Hello readers, today we are joined by Alexander Kubalsky, toy designer and AFOL. Thanks for being here Alex. If you would be so kind, tell our readers a little about yourself and what you do.
How long have you been building with LEGO and how would you say that has influenced you and your career?
I started building LEGO when I was around 4 or 5 years old. The first sets I had were the taxi and police car from 1979, followed by the first space sets like the 918 space ship which I still have. Classic space is still my all-time favorite line and I proudly own 10 copies of the first LEGO ideas book 6000. It was my bible as a kid.
Lego would be the first and most important influence in my career. It was the first tool that I had access to as a kid and it allowed the more complex ideas I had in my head to take shape. I was so obsessed with building LEGO that I would go to sleep building things in my head and then try to build it in reality the next day. It was very important in developing my three-dimensional conceptualization skills that I would use later on in my transformer work. In fact, when people ask about how I come up with the parts and transformations in my transformer work I tell them that transformer design is just like playing with LEGO except that you design the parts as you go. You ask yourself what part would fit here and go from there.
When I was a teenager I got into filmmaking and story writing and LEGO helped me make my first film, The Parasite.
The clean modular nature and simple geometric shapes of LEGO helped influence my design work. For example, I prefer to work a design back to as simple and few interruptions in the shapes as possible. I’m always looking for the core basic form in anything and the adding complexity and detail from there.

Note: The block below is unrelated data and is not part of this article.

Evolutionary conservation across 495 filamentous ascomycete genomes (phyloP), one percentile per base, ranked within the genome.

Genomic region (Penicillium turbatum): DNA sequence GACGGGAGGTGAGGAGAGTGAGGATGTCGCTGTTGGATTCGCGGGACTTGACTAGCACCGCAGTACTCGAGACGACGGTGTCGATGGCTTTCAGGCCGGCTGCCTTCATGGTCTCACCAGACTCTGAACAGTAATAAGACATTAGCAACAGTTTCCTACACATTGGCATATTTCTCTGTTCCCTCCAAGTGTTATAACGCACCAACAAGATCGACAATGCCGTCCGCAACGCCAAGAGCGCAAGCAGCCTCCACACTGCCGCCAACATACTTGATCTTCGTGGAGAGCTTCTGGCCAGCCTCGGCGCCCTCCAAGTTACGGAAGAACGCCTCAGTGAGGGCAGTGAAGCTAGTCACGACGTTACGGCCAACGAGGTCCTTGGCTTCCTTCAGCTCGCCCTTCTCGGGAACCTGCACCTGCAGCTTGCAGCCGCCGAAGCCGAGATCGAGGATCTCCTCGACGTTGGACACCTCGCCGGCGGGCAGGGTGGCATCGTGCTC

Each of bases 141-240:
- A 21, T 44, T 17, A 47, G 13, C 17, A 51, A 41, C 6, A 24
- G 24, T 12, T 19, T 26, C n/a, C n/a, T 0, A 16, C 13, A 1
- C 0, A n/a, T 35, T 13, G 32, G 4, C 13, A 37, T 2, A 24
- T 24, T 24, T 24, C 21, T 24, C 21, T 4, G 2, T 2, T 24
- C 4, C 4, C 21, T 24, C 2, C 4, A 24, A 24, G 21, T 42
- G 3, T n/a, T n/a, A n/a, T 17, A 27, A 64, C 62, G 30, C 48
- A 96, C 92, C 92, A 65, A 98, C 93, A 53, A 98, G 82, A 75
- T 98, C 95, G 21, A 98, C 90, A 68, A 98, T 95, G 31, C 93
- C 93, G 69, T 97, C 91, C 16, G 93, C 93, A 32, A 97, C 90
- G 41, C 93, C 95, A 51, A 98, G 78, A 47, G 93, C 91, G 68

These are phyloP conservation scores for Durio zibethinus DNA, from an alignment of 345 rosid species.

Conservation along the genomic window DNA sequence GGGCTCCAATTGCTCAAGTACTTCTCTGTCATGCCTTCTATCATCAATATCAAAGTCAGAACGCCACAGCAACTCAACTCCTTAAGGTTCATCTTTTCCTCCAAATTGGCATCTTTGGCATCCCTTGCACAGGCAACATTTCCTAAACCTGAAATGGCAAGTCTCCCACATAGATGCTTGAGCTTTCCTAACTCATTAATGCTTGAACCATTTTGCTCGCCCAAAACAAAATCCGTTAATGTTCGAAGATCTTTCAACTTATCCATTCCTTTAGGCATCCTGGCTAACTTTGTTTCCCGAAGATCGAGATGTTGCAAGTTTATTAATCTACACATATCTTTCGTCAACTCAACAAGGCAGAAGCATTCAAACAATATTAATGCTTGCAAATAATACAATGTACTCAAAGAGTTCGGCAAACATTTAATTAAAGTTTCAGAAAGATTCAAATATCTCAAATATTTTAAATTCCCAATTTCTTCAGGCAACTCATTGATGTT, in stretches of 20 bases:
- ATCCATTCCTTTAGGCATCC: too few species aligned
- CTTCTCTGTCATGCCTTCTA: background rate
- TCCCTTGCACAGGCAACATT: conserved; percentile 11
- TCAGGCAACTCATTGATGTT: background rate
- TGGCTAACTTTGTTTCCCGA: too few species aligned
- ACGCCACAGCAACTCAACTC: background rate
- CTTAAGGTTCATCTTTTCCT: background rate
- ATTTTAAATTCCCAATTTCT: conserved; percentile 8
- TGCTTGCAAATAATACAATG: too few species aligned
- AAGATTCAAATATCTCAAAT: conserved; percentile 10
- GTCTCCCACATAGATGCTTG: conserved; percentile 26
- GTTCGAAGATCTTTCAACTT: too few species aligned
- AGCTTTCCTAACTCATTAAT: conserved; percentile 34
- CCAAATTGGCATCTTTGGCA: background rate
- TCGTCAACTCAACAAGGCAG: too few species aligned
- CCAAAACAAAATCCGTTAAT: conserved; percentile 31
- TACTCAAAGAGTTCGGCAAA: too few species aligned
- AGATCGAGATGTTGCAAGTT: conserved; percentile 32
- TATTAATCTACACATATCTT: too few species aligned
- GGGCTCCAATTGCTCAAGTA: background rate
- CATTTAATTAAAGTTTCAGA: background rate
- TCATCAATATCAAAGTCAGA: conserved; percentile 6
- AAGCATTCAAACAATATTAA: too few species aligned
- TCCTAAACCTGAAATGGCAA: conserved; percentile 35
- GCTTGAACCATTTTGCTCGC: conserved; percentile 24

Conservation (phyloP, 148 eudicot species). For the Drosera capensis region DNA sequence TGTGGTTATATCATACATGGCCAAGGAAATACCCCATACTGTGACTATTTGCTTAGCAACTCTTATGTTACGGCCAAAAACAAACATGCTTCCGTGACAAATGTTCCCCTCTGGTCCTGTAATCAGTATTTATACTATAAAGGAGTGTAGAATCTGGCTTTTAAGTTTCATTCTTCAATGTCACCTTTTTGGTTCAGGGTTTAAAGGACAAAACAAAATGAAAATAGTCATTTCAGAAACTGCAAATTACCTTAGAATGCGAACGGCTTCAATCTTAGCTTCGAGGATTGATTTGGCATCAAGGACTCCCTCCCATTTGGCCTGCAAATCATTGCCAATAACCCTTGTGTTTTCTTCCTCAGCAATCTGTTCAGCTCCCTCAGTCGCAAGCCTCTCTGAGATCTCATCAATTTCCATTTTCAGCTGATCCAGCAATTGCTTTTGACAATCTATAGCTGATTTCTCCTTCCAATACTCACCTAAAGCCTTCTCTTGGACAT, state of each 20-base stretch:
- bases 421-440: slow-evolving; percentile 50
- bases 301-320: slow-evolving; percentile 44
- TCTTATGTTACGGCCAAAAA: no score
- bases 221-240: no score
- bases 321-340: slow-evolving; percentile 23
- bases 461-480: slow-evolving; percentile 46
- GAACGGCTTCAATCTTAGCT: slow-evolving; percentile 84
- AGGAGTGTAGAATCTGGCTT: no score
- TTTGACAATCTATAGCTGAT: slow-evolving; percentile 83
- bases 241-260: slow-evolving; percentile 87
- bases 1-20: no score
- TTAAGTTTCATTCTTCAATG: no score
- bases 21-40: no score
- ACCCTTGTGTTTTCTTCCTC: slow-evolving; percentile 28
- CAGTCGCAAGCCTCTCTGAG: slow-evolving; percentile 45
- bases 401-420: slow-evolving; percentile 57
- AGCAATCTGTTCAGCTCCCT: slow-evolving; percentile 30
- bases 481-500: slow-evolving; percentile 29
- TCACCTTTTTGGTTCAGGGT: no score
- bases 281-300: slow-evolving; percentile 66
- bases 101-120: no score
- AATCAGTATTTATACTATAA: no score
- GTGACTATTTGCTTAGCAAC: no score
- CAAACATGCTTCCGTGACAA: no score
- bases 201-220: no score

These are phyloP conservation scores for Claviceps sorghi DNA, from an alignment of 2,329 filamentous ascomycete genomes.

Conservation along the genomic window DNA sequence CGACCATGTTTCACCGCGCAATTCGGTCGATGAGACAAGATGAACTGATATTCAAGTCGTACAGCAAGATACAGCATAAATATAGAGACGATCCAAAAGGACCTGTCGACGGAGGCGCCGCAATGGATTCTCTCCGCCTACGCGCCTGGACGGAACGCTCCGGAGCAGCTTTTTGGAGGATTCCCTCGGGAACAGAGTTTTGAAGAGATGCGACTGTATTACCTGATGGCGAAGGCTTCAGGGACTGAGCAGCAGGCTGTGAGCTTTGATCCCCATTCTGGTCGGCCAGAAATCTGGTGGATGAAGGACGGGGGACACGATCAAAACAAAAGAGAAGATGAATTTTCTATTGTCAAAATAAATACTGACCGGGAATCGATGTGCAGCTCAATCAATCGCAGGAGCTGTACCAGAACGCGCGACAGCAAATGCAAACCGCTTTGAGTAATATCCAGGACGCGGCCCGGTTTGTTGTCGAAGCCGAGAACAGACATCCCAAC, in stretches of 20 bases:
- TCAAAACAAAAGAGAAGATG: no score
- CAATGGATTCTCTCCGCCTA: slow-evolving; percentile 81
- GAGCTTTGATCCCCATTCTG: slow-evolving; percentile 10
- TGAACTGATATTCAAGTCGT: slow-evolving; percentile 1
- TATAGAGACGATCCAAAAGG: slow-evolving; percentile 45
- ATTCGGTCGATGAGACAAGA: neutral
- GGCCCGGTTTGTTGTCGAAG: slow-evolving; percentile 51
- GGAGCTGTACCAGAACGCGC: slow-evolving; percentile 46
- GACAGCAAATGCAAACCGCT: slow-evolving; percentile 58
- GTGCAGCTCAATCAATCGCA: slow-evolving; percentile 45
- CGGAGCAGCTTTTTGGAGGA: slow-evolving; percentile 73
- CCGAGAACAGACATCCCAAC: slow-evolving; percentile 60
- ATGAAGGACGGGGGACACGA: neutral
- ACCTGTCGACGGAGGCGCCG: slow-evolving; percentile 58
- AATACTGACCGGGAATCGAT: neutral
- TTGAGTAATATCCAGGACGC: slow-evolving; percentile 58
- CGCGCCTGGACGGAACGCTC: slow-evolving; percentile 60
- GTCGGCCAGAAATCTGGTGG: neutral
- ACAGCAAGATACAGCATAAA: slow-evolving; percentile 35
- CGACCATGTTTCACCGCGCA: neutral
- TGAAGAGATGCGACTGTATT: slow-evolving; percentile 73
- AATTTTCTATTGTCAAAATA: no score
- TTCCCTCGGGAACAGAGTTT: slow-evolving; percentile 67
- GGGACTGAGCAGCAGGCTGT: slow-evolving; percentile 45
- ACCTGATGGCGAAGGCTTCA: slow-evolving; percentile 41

What advice do you have for people who want to become toy designers?
That’s a hard one for me to answer because I would be lying if I knew the secret to becoming a toy designer. Never forget that excitement you had as a kid over toys and the joy of escaping into the micro worlds that a toy line offers you. This is key to being a successful world builder which is what any good toy line is really. Build a world around your characters and designs. This world building skill can make someone a great toy designer as well as whole lot of other careers like film maker, author, and more.
It does take a lot of passion and energy to really push yourself to innovate and stay motivated. My motivation has always been to do something new. I see how others are doing it, study that, master it, and then innovate on it. The key thought being, “That’s cool but what if I...”
The best advice I can give is only believe what you know to be true. This means doing research into what’s out there and what people want next or ‘what's not out there yet.’ Once you get that feeling you are on to something new and innovative that will motivate and give you the confidence to finish something, a design, a pitch, or a prototype.
And lastly, who are you really working for? I’ve never been about anything more than just making the coolest stuff that 10-year-old me would have loved. He’s still in there somewhere.